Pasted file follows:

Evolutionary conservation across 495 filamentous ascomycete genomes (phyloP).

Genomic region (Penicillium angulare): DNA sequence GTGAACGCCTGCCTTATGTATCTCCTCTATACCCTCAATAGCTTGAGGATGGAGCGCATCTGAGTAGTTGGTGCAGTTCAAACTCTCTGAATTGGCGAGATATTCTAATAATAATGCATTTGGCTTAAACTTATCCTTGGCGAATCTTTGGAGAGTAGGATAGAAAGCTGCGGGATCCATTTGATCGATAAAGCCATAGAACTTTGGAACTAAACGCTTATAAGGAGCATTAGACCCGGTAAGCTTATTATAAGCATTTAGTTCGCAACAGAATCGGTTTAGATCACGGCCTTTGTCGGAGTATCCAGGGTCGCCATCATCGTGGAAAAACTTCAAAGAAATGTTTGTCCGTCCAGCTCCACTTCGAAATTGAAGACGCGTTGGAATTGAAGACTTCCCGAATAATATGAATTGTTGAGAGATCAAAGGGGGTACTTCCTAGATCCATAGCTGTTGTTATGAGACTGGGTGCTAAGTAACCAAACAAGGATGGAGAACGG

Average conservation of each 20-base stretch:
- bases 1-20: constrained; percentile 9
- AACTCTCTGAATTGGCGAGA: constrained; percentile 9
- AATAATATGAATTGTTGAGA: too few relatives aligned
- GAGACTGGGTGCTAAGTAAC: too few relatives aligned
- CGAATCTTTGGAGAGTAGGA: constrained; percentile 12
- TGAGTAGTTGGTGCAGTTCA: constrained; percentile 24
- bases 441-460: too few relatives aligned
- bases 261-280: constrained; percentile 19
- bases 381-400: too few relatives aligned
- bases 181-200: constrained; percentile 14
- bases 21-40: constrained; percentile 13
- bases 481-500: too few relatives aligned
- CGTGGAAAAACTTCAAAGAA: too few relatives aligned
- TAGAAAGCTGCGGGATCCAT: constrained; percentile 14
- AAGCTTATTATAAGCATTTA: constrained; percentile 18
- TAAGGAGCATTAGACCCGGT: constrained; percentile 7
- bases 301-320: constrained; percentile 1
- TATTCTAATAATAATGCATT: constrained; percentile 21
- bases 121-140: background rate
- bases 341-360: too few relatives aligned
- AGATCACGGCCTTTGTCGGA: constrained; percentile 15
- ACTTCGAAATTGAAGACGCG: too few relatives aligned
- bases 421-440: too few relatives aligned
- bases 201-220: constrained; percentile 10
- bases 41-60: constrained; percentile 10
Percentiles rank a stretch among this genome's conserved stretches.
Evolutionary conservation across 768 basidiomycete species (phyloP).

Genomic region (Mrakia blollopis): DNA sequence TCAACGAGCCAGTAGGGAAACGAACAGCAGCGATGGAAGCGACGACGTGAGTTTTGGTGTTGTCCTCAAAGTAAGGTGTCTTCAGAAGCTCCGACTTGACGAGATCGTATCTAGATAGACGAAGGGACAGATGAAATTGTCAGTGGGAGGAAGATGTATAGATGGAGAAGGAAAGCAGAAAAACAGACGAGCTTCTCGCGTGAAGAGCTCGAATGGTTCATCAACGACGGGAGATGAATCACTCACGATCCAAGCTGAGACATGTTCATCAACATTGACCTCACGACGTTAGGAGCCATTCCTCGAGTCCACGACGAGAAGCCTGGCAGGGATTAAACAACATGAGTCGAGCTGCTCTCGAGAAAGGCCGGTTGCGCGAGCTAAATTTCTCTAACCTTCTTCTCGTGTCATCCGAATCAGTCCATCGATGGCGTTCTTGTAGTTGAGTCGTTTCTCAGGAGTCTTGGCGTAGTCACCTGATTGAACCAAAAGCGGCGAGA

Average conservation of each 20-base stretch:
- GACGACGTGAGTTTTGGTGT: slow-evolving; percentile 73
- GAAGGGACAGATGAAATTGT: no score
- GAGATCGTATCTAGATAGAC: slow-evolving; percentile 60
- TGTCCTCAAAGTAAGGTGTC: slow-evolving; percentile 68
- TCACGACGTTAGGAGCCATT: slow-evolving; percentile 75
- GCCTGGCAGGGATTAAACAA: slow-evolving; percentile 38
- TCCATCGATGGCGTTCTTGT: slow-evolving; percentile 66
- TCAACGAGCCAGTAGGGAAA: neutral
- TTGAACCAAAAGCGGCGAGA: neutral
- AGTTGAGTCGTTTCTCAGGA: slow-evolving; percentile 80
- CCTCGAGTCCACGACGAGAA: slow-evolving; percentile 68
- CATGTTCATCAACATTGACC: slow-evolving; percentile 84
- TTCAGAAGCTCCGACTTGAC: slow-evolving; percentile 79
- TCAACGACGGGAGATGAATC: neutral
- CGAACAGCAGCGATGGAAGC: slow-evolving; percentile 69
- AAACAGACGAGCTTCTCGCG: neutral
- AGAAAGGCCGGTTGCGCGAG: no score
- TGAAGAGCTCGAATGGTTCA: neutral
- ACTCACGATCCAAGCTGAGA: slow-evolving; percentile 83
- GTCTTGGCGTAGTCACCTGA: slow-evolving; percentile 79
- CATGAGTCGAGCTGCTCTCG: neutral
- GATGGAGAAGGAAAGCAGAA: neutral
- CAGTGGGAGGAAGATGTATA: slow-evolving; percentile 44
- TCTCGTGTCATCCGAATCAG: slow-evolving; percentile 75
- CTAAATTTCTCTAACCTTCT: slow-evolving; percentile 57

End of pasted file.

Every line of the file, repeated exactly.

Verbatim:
Evolutionary conservation across 495 filamentous ascomycete genomes (phyloP).

Genomic region (Penicillium angulare): DNA sequence GTGAACGCCTGCCTTATGTATCTCCTCTATACCCTCAATAGCTTGAGGATGGAGCGCATCTGAGTAGTTGGTGCAGTTCAAACTCTCTGAATTGGCGAGATATTCTAATAATAATGCATTTGGCTTAAACTTATCCTTGGCGAATCTTTGGAGAGTAGGATAGAAAGCTGCGGGATCCATTTGATCGATAAAGCCATAGAACTTTGGAACTAAACGCTTATAAGGAGCATTAGACCCGGTAAGCTTATTATAAGCATTTAGTTCGCAACAGAATCGGTTTAGATCACGGCCTTTGTCGGAGTATCCAGGGTCGCCATCATCGTGGAAAAACTTCAAAGAAATGTTTGTCCGTCCAGCTCCACTTCGAAATTGAAGACGCGTTGGAATTGAAGACTTCCCGAATAATATGAATTGTTGAGAGATCAAAGGGGGTACTTCCTAGATCCATAGCTGTTGTTATGAGACTGGGTGCTAAGTAACCAAACAAGGATGGAGAACGG

Average conservation of each 20-base stretch:
- bases 1-20: constrained; percentile 9
- AACTCTCTGAATTGGCGAGA: constrained; percentile 9
- AATAATATGAATTGTTGAGA: too few relatives aligned
- GAGACTGGGTGCTAAGTAAC: too few relatives aligned
- CGAATCTTTGGAGAGTAGGA: constrained; percentile 12
- TGAGTAGTTGGTGCAGTTCA: constrained; percentile 24
- bases 441-460: too few relatives aligned
- bases 261-280: constrained; percentile 19
- bases 381-400: too few relatives aligned
- bases 181-200: constrained; percentile 14
- bases 21-40: constrained; percentile 13
- bases 481-500: too few relatives aligned
- CGTGGAAAAACTTCAAAGAA: too few relatives aligned
- TAGAAAGCTGCGGGATCCAT: constrained; percentile 14
- AAGCTTATTATAAGCATTTA: constrained; percentile 18
- TAAGGAGCATTAGACCCGGT: constrained; percentile 7
- bases 301-320: constrained; percentile 1
- TATTCTAATAATAATGCATT: constrained; percentile 21
- bases 121-140: background rate
- bases 341-360: too few relatives aligned
- AGATCACGGCCTTTGTCGGA: constrained; percentile 15
- ACTTCGAAATTGAAGACGCG: too few relatives aligned
- bases 421-440: too few relatives aligned
- bases 201-220: constrained; percentile 10
- bases 41-60: constrained; percentile 10
Percentiles rank a stretch among this genome's conserved stretches.
Evolutionary conservation across 768 basidiomycete species (phyloP).

Genomic region (Mrakia blollopis): DNA sequence TCAACGAGCCAGTAGGGAAACGAACAGCAGCGATGGAAGCGACGACGTGAGTTTTGGTGTTGTCCTCAAAGTAAGGTGTCTTCAGAAGCTCCGACTTGACGAGATCGTATCTAGATAGACGAAGGGACAGATGAAATTGTCAGTGGGAGGAAGATGTATAGATGGAGAAGGAAAGCAGAAAAACAGACGAGCTTCTCGCGTGAAGAGCTCGAATGGTTCATCAACGACGGGAGATGAATCACTCACGATCCAAGCTGAGACATGTTCATCAACATTGACCTCACGACGTTAGGAGCCATTCCTCGAGTCCACGACGAGAAGCCTGGCAGGGATTAAACAACATGAGTCGAGCTGCTCTCGAGAAAGGCCGGTTGCGCGAGCTAAATTTCTCTAACCTTCTTCTCGTGTCATCCGAATCAGTCCATCGATGGCGTTCTTGTAGTTGAGTCGTTTCTCAGGAGTCTTGGCGTAGTCACCTGATTGAACCAAAAGCGGCGAGA

Average conservation of each 20-base stretch:
- GACGACGTGAGTTTTGGTGT: slow-evolving; percentile 73
- GAAGGGACAGATGAAATTGT: no score
- GAGATCGTATCTAGATAGAC: slow-evolving; percentile 60
- TGTCCTCAAAGTAAGGTGTC: slow-evolving; percentile 68
- TCACGACGTTAGGAGCCATT: slow-evolving; percentile 75
- GCCTGGCAGGGATTAAACAA: slow-evolving; percentile 38
- TCCATCGATGGCGTTCTTGT: slow-evolving; percentile 66
- TCAACGAGCCAGTAGGGAAA: neutral
- TTGAACCAAAAGCGGCGAGA: neutral
- AGTTGAGTCGTTTCTCAGGA: slow-evolving; percentile 80
- CCTCGAGTCCACGACGAGAA: slow-evolving; percentile 68
- CATGTTCATCAACATTGACC: slow-evolving; percentile 84
- TTCAGAAGCTCCGACTTGAC: slow-evolving; percentile 79
- TCAACGACGGGAGATGAATC: neutral
- CGAACAGCAGCGATGGAAGC: slow-evolving; percentile 69
- AAACAGACGAGCTTCTCGCG: neutral
- AGAAAGGCCGGTTGCGCGAG: no score
- TGAAGAGCTCGAATGGTTCA: neutral
- ACTCACGATCCAAGCTGAGA: slow-evolving; percentile 83
- GTCTTGGCGTAGTCACCTGA: slow-evolving; percentile 79
- CATGAGTCGAGCTGCTCTCG: neutral
- GATGGAGAAGGAAAGCAGAA: neutral
- CAGTGGGAGGAAGATGTATA: slow-evolving; percentile 44
- TCTCGTGTCATCCGAATCAG: slow-evolving; percentile 75
- CTAAATTTCTCTAACCTTCT: slow-evolving; percentile 57